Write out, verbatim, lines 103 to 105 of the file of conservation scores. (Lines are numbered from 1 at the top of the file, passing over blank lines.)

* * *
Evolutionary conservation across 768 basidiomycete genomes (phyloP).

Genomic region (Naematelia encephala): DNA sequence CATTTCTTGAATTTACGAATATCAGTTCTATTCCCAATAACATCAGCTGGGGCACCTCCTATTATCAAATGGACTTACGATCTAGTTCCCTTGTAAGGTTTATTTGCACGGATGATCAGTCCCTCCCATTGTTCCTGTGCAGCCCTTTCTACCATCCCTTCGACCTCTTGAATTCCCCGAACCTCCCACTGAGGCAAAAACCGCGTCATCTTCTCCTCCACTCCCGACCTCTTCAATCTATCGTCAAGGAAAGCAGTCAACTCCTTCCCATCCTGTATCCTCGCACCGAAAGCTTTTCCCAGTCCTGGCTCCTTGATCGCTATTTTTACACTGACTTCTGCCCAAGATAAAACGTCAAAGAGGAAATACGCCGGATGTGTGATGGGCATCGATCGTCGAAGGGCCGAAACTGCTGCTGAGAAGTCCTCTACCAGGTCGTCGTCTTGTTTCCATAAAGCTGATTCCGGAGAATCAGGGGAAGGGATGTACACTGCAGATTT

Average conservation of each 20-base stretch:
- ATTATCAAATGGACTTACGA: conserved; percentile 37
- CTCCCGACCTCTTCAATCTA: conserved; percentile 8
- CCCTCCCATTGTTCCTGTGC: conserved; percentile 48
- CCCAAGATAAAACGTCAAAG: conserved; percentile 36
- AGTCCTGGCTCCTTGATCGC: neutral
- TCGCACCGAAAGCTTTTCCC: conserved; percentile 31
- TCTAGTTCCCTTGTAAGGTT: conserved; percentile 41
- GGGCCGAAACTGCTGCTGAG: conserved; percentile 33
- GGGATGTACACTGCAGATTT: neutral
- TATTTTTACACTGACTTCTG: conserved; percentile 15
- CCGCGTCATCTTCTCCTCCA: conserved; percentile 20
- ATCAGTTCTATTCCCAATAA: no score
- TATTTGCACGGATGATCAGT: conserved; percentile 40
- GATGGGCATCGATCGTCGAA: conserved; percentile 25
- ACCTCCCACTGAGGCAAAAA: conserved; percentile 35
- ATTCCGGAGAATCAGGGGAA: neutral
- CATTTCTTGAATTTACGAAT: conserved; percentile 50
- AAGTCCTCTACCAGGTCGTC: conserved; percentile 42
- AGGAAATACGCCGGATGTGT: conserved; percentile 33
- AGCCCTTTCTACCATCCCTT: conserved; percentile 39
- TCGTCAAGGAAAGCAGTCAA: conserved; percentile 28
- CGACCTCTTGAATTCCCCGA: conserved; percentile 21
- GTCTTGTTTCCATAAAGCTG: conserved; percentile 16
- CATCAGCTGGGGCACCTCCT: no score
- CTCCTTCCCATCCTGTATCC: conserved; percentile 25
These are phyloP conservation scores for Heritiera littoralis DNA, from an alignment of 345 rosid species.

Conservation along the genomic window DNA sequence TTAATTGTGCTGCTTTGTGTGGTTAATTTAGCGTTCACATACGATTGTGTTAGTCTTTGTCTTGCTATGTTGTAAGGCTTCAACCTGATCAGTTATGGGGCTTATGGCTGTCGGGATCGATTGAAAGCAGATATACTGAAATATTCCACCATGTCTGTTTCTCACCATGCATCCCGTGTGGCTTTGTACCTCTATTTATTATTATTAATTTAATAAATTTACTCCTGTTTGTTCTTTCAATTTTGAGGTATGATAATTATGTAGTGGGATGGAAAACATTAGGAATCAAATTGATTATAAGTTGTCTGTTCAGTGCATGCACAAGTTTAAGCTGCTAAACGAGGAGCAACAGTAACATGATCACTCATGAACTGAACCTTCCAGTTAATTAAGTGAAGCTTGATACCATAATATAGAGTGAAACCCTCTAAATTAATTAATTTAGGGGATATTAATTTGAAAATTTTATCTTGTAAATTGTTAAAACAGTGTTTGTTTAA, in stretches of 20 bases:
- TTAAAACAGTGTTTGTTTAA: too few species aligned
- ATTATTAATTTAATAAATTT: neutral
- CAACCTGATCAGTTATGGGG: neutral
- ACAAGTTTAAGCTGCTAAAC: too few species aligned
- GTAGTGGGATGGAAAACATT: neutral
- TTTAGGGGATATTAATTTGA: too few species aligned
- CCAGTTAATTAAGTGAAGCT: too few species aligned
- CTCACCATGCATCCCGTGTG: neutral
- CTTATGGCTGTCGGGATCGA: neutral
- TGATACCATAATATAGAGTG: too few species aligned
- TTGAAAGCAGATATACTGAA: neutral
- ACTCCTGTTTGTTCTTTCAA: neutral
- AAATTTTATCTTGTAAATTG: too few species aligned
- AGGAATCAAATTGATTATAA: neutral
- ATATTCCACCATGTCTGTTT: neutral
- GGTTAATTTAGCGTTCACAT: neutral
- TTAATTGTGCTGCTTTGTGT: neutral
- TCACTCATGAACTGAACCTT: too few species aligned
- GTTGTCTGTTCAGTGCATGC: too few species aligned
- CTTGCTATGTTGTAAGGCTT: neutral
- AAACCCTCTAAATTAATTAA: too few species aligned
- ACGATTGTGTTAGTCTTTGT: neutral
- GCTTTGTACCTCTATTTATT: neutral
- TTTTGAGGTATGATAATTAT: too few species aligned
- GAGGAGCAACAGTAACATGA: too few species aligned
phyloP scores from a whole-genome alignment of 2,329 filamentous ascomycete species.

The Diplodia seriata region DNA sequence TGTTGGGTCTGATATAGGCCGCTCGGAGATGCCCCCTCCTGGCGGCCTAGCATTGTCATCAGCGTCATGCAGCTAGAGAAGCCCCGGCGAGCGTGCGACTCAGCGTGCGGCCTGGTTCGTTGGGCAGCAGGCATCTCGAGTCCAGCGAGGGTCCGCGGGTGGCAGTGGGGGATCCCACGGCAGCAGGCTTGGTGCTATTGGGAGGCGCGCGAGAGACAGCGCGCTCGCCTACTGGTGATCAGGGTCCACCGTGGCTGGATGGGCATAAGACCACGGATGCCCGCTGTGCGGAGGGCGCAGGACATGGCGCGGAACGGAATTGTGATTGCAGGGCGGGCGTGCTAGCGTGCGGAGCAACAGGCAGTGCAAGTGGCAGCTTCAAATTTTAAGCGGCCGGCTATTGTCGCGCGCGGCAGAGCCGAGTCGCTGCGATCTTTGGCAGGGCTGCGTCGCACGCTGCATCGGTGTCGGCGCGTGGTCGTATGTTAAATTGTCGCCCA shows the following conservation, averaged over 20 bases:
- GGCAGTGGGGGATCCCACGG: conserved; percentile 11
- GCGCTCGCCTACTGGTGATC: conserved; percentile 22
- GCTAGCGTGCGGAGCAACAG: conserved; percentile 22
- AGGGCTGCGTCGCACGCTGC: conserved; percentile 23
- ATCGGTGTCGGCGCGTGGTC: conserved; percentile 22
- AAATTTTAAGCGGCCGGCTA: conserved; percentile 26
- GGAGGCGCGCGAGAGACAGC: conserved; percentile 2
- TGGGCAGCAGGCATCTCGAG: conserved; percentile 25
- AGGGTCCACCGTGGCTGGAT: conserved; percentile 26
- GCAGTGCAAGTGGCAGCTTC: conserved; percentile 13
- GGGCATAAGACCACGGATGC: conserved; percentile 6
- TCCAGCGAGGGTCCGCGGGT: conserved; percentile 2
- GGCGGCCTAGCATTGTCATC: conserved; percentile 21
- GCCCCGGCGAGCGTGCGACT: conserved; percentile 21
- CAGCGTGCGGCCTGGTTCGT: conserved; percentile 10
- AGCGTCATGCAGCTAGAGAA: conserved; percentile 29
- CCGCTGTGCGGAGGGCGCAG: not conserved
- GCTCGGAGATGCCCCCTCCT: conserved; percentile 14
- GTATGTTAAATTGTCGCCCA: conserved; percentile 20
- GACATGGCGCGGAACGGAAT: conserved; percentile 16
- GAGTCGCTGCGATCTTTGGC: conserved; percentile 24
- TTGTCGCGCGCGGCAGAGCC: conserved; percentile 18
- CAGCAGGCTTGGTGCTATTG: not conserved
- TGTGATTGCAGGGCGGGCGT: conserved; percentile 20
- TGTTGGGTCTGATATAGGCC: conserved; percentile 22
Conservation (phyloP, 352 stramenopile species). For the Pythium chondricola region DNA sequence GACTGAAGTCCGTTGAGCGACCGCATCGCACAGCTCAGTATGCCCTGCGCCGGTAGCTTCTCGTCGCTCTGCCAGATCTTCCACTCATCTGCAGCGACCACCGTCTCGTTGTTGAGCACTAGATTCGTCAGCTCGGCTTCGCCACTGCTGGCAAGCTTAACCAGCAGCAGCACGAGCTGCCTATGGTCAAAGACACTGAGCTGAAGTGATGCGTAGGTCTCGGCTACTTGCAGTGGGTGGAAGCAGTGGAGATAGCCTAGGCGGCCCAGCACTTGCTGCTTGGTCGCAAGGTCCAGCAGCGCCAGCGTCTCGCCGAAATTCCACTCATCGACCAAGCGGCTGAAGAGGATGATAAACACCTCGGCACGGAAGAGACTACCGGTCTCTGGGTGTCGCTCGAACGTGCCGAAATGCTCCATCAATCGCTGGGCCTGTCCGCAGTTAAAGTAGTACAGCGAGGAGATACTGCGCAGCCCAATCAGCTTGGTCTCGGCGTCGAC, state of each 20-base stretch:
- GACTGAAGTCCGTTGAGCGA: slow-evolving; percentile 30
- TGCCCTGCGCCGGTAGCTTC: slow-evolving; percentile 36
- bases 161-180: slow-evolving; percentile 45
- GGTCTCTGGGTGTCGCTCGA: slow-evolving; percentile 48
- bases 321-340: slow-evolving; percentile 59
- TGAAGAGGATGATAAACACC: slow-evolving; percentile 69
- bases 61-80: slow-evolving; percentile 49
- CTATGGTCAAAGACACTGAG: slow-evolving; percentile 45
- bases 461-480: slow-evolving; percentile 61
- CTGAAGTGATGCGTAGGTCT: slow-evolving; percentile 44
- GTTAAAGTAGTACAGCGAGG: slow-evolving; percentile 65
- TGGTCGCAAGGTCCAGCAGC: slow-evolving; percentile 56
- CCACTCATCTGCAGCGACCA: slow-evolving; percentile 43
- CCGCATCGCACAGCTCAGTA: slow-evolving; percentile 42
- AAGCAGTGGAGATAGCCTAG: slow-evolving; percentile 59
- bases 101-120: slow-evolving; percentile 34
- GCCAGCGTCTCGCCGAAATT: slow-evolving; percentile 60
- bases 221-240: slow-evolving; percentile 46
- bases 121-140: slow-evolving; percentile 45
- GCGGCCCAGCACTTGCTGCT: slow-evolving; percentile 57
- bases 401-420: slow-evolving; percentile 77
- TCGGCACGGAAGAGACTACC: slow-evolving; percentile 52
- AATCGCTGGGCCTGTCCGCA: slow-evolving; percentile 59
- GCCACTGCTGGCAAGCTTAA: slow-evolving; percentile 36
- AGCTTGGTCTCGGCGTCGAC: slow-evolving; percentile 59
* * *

- GCGGCCCAGCACTTGCTGCT: slow-evolving; percentile 57
- bases 401-420: slow-evolving; percentile 77
- TCGGCACGGAAGAGACTACC: slow-evolving; percentile 52